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The impact of mosquito sampling strategies on molecular xenomonitoring prevalence for filariasis: a systematic review.

Reimer, Lisa ORCID: and Pryce, Joseph (2024) 'The impact of mosquito sampling strategies on molecular xenomonitoring prevalence for filariasis: a systematic review.'. Bulletin of the World Health Organization, Vol 102, Issue 3, pp. 204-215.

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To explore the impact of mosquito collection methods, sampling intensity and target genus on molecular xenomonitoring detection of parasites causing lymphatic filariasis. We systematically searched five databases for studies that used two or more collection strategies for sampling wild mosquitoes, and employed molecular methods to assess the molecular xenomonitoring prevalence of parasites responsible for lymphatic filariasis. We performed generic inverse variance meta-analyses and explored sources of heterogeneity using subgroup analyses. We assessed methodological quality and certainty of evidence. We identified 25 eligible studies, with 172 083 mosquitoes analysed. We observed significantly higher molecular xenomonitoring prevalence with collection methods that target bloodfed mosquitoes compared to methods that target unfed mosquitoes (prevalence ratio: 3.53; 95% confidence interval, CI: 1.52-8.24), but no significant difference compared with gravid collection methods (prevalence ratio: 1.54; 95% CI: 0.46-5.16). Regarding genus, we observed significantly higher molecular xenomonitoring prevalence for anopheline mosquitoes compared to culicine mosquitoes in areas where species are the primary vector (prevalence ratio: 6.91; 95% CI: 1.73-27.52). One study provided evidence that reducing the number of sampling sites did not significantly affect molecular xenomonitoring prevalence. Evidence of differences in molecular xenomonitoring prevalence between sampling strategies was considered to be of low certainty, due partly to inherent limitations of observational studies that were not explicitly designed for these comparisons. The choice of sampling strategy can significantly affect molecular xenomonitoring results. Further research is needed to inform the optimum strategy in light of logistical constraints and epidemiological contexts.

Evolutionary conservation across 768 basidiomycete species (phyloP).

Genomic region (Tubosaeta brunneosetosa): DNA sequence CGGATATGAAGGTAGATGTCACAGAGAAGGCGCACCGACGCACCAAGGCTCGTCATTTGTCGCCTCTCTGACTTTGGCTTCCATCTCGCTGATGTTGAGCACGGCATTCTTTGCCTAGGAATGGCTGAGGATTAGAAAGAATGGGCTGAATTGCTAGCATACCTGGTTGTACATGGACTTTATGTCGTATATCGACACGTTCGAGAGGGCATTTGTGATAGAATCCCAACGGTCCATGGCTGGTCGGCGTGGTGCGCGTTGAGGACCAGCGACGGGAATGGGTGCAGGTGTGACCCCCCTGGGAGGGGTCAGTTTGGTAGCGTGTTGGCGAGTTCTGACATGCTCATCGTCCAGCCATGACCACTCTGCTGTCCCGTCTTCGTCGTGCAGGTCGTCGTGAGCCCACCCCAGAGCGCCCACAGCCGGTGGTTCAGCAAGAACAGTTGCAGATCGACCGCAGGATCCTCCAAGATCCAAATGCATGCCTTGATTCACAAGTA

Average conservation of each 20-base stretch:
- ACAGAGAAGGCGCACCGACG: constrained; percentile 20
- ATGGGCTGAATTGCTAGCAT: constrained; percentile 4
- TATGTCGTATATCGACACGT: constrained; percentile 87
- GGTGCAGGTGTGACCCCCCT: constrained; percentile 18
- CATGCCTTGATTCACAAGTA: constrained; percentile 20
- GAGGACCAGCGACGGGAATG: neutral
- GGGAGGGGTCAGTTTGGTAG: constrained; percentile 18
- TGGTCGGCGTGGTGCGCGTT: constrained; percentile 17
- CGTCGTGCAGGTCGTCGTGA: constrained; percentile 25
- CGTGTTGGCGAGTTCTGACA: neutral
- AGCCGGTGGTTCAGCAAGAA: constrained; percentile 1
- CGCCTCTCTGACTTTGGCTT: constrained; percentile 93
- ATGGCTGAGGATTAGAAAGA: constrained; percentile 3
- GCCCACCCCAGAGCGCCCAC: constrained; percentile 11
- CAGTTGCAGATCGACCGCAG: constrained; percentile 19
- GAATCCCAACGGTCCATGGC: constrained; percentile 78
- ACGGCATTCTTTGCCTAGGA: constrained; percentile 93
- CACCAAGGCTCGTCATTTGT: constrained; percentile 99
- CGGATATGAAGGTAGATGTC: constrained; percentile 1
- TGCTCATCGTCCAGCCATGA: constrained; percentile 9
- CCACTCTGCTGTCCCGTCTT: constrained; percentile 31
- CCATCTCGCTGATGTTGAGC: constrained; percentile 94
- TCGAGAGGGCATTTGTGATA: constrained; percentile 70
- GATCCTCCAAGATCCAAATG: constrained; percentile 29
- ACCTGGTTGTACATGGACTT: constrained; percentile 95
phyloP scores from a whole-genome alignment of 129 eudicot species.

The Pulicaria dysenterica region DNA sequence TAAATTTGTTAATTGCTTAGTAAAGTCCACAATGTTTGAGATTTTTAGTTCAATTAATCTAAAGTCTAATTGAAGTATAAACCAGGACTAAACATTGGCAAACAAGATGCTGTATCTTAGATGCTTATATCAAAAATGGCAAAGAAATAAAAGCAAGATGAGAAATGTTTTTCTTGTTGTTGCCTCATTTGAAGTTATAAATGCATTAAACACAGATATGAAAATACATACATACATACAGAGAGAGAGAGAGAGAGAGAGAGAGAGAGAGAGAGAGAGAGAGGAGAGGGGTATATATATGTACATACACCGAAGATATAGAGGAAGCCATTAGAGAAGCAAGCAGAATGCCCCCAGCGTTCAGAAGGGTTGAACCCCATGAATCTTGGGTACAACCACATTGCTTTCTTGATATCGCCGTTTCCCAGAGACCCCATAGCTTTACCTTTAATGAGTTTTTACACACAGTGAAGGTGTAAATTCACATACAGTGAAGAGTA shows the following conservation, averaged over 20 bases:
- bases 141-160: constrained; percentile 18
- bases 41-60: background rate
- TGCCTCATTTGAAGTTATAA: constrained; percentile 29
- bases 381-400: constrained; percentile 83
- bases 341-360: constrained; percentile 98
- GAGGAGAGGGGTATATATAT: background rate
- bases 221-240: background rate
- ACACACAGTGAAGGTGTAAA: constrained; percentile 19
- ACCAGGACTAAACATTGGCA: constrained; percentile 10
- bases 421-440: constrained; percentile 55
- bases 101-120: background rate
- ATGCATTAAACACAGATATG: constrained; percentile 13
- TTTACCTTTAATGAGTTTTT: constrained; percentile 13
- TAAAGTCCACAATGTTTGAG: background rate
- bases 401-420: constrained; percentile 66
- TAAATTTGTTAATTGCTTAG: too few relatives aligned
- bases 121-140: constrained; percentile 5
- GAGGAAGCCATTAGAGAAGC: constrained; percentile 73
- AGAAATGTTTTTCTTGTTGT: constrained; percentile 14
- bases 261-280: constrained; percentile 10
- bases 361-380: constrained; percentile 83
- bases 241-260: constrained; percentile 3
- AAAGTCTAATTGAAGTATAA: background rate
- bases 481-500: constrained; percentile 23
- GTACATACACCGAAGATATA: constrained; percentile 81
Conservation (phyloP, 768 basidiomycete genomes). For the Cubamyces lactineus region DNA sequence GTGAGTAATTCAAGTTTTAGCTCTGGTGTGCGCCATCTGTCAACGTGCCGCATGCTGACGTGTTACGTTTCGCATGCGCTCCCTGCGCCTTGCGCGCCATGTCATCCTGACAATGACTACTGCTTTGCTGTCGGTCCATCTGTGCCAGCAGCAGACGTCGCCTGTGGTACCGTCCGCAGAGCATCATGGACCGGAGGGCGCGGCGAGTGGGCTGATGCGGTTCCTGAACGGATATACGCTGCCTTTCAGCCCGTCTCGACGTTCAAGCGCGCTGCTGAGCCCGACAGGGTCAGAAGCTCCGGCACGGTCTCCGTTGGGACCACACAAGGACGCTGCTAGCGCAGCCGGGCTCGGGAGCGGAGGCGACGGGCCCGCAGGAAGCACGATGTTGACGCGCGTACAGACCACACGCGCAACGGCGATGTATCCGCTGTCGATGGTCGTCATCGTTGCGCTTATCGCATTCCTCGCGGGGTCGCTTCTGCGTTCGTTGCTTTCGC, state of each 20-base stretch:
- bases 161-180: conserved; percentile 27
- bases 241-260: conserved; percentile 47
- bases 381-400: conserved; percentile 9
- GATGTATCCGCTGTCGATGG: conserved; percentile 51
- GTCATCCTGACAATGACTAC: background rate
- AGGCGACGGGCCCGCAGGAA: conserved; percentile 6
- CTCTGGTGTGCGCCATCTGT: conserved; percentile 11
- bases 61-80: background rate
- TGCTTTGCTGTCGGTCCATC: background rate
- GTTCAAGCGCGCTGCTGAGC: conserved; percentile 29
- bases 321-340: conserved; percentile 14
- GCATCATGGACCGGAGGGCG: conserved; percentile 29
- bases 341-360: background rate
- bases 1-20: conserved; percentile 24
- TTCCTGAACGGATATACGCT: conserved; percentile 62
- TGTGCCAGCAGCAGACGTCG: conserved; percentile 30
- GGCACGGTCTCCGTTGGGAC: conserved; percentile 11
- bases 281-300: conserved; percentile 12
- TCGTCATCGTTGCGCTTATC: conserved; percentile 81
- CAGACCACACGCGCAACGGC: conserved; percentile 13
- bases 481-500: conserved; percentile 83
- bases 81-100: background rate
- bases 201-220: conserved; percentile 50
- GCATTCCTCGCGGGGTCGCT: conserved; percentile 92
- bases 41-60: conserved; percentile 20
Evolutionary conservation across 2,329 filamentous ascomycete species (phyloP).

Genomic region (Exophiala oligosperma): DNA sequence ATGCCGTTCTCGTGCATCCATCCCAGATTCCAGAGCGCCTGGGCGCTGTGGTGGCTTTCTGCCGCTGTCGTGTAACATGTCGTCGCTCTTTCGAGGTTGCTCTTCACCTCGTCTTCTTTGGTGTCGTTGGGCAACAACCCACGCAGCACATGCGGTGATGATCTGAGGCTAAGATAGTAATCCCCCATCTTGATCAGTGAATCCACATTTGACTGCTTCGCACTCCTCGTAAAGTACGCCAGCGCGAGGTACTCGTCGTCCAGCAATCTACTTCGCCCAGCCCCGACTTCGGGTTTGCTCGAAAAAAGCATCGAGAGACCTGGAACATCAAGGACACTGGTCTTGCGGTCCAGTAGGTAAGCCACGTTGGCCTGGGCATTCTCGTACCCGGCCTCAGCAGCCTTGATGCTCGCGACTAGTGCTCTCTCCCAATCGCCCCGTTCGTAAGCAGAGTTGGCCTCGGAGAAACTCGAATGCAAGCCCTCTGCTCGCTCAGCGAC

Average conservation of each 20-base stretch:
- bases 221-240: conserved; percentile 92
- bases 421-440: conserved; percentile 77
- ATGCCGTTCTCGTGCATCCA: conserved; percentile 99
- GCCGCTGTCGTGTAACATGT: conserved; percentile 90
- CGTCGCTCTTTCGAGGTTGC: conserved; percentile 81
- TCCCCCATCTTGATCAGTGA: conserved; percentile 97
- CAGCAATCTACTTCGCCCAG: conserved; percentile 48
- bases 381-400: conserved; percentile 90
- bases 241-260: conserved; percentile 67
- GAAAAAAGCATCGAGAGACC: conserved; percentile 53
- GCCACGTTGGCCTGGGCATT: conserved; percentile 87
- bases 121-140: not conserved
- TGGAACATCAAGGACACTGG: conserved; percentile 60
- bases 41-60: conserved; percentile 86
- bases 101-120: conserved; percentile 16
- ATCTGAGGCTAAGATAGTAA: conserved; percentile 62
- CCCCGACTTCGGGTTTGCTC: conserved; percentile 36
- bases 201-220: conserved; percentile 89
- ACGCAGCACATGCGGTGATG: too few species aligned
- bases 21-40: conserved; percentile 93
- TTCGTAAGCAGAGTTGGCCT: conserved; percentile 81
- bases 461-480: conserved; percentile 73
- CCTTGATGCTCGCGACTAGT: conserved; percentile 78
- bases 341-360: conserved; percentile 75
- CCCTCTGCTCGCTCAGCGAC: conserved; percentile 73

Item Type: Article
Subjects: QX Parasitology > QX 20 Research (General)
QX Parasitology > Insects. Other Parasites > QX 510 Mosquitoes
WC Communicable Diseases > Tropical and Parasitic Diseases > WC 880 Filariasis and related conditions (General)
Faculty: Department: Biological Sciences > Vector Biology Department
Digital Object Identifer (DOI):
SWORD Depositor: JISC Pubrouter
Depositing User: JISC Pubrouter
Date Deposited: 14 Mar 2024 14:18
Last Modified: 14 Mar 2024 14:21


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